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Posts from the ‘Christianity’ Category

Christians Shouldn’t Be Culture’s Morality Police

reblogged from Relevant

Police

Cara Joyner

By Cara Joyner

July 13, 2015

Cara Joyner is a freelance writer and work-from-home-mom living on the East Coast with her husband and three sons. She loves hanging out with college students, watching Scrubs and eating choc… Read More

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Study Reveals Decline in Religious Orientation Among Teens

One of the largest studies on religious beliefs in American youth has just been released. It revealed that change in culture is strongly influencing lower religious involvement.

journal.pone.0121454.g001

As the above figure illustrates, the gap between teens and their parents’ religious affiliation is widening. Since 2000, there has been a steep decline in religious “nones” (those that do not claim adherence to any religion). Between 2000 and 2013:

  • 87% more college students claim no religious affiliation.
  • 50% more 12th graders claim no religious affiliation.
  • 43% more 10th graders claim no religious affiliation.

As the chart below reveals, girls, whites, and those living in the Northeast had the largest decline in religious affiliation.

survey

The trend of religious decline affects all demographic groups, except possibly for African Americans.

The authors of the study present some possible explanations for the decline in religious orientation:

  1. An increase in individualism. This is characterized by focusing less on religious adherence and more on the self. Dr. Twenge, one of the researchers, stated, “Individualism puts the self first, which doesn’t always fit well with the commitment to the institution and other people that religion often requires.” She added, “when people become deeply involved in religious faith, they may be committing to a value system that may bring some costs to the self – albeit with the hope of benefiting others.”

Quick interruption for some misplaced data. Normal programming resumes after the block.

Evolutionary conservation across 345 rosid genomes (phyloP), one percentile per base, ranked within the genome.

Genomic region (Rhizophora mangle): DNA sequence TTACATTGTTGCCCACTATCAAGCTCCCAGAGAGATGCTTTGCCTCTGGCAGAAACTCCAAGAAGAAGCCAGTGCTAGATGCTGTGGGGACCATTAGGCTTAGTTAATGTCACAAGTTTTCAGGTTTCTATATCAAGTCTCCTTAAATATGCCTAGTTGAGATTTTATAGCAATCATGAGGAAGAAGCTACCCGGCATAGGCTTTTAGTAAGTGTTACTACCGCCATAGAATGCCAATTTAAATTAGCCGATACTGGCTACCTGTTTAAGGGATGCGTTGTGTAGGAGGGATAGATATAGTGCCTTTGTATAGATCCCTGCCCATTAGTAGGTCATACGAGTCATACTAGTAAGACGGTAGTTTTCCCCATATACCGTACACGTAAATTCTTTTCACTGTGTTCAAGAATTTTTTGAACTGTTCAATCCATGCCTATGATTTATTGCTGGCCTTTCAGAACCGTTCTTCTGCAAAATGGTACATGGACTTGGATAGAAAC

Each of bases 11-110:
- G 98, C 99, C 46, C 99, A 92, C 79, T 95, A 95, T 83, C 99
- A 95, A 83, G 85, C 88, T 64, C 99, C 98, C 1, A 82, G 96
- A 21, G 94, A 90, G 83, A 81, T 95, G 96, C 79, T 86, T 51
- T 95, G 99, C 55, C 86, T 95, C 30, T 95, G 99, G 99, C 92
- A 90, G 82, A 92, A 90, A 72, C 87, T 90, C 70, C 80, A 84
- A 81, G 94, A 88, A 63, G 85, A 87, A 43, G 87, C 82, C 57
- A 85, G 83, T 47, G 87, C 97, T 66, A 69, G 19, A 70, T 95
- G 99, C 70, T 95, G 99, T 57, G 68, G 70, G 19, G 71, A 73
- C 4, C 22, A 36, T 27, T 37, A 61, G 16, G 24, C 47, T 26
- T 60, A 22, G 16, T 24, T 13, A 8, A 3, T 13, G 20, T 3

1. An increasing acknowledgment that religion is inconsistent with science. The researchers said it is possible that “debates about teaching creationism or intelligent design in U.S. schools, such as those in Kansas in 2005, pushed some young people away from religion.”
  1. Increasing religious pluralism in the U.S. “This could also result in the questioning or minimizing of all faiths”, the study suggested.
  1. Increase in online activities. The study stated that “a generation of “digital natives” heavily involved in online activities might simply have been less interested in religious teachings.”

What other possible explanations do you see for the decline in religious orientation in American youth?

Source: Jean M. Twenge, et. al. (2015). Generational and Time Period Differences in American Adolescents’ Religious Orientation, 1966–2014. May 11, 2015 DOI:10.1371/journal.pone.0121454